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U.S. Spooks Joining Fight Against African Poachers

Hillary Clinton and Obama commit resources to protect elephants and rhinos


It's no secret I love Africa. It's gotten into my soul, adventurous place that it is, with its wild places, wonderful cultures and the most amazing displays of wildlife that you'll find anywhere on the planet. But two of my favorite species, elephants and rhinos, are being slaughtered by the thousands as poachers look to harvest their tusks and horns to be sold on the black market in Asia. Some of the stories I've heard about how these animals are treated are simply horrific, and whenever possible I try to shine a light on the topic in hopes of making more people aware of what is happening.

Last week, the battle against these poachers took an unexpected turn when U.S. Secretary of State Hillary Clinton announced that she and President Obama, were instructing the U.S. intelligence community to turn their formidable skills towards helping fight these actions. In a meeting with conservationists, ambassadors and other world leaders, Clinton called for the creation of a new, unified global strategy to combat poaching, which has grown into big business thanks to the demand for ivory and rhino horns, which are used in traditional medicines in China and other Asian countries. She also pledged $100,000 to help fund a new enforcement initiative.

Because these black market activities are international in scope, crossing numerous borders and spread across multiple continents, employing U.S. intelligence assets seems like a good idea. Bringing the CIA and NSA into the fight signals two things: First, the U.S. is finally getting serious about ending poaching. Second, the Obama administration must see the illegal hunting and harvesting of these animals as a potential threat to the security of U.S. interests abroad. Considering the fact that many of the poachers are rebels or rogue militias who sell ivory and other illegal goods to fund their campaigns against local governments, it's clear how someone could make that leap.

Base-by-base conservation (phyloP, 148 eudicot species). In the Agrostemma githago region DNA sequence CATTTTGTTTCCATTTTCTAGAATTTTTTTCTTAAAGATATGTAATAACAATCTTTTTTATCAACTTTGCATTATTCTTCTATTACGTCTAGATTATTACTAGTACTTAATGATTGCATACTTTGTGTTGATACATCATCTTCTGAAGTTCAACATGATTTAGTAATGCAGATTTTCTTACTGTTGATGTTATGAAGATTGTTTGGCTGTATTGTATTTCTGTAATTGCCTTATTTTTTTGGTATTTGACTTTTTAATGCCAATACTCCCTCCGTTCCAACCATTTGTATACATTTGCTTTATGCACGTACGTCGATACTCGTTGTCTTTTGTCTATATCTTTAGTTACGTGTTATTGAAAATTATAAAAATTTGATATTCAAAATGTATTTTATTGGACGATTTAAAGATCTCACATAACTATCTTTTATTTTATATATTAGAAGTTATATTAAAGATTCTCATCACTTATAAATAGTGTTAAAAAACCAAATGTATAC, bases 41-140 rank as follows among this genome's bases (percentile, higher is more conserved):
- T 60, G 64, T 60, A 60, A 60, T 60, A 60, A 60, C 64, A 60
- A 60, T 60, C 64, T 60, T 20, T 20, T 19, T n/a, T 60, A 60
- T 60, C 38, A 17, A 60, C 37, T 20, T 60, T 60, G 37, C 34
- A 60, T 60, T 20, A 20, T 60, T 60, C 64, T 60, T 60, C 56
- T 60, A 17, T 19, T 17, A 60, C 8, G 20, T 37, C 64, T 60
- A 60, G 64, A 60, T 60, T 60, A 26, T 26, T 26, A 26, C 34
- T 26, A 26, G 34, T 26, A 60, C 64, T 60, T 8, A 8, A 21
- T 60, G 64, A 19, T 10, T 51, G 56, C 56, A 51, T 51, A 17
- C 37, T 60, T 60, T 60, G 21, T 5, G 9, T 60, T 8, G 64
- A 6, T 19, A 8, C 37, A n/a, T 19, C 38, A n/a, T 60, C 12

While I'm happy to see the U.S. putting its vast intelligence network to use for conservation, I would've liked to see more than $100,000 pledged to helping create this new anti-poaching "global strategy." That's barely a drop in the bucket compared to our total international aid money, and the poachers themselves can pull in more cash than that from the sale of a few tusks or rhino horns. Because they are making so much, these outlaws now come armed with advanced weaponry and often go hunting for their prey from helicopters. If local anti-poaching units are going to be able to fight back, they need to be better armed, equipped and trained themselves—and that's a job that requires yet more funding.

Still, this is a start, and I acknowledge it's a good thing that the U.S. has finally taken a stand on this incredibly important issue. Elephants and rhinos are being killed off at an alarming rate—so many so fast that they're now extinct in parts of their traditional African range. To give you an idea of just how awful this situation has gotten, the The Washington Post estimates that more than 10,000 elephants are killed each year in Tanzania alone. That's a scary number, to be sure.

Perhaps I'm more sensitive to poaching than most people, since I've seen these animals up close in the wild. On one of my visits to Kruger National Park in South Africa last year, I came across a large breeding heard of elephants wandering through the wilderness. My companions and I sat and watched them wander past us, enjoying the way they interacted with one another in a playful and loving way. Elephants are extremely intelligent creatures who greet each other, care for one another and even mourn the loss of those close to them. Seeing it in person makes for a very personal experience that is hard to convey, but which remains very powerful nonetheless.

It'll be interesting to see where these new efforts go, and how U.S. intelligence assets can help end the poaching. Hopefully, they'll not only be able to track shipments of ivory and rhino horns, preventing them from reaching buyers in Asia, but also locate those buyers themselves. The only way to completely dismantle the illegal trade of poached animal parts, in my opinion, is to stamp out the demand for them.

Perhaps we need to do a little poaching of our own.
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This story first appeared on The Adventure Blog.

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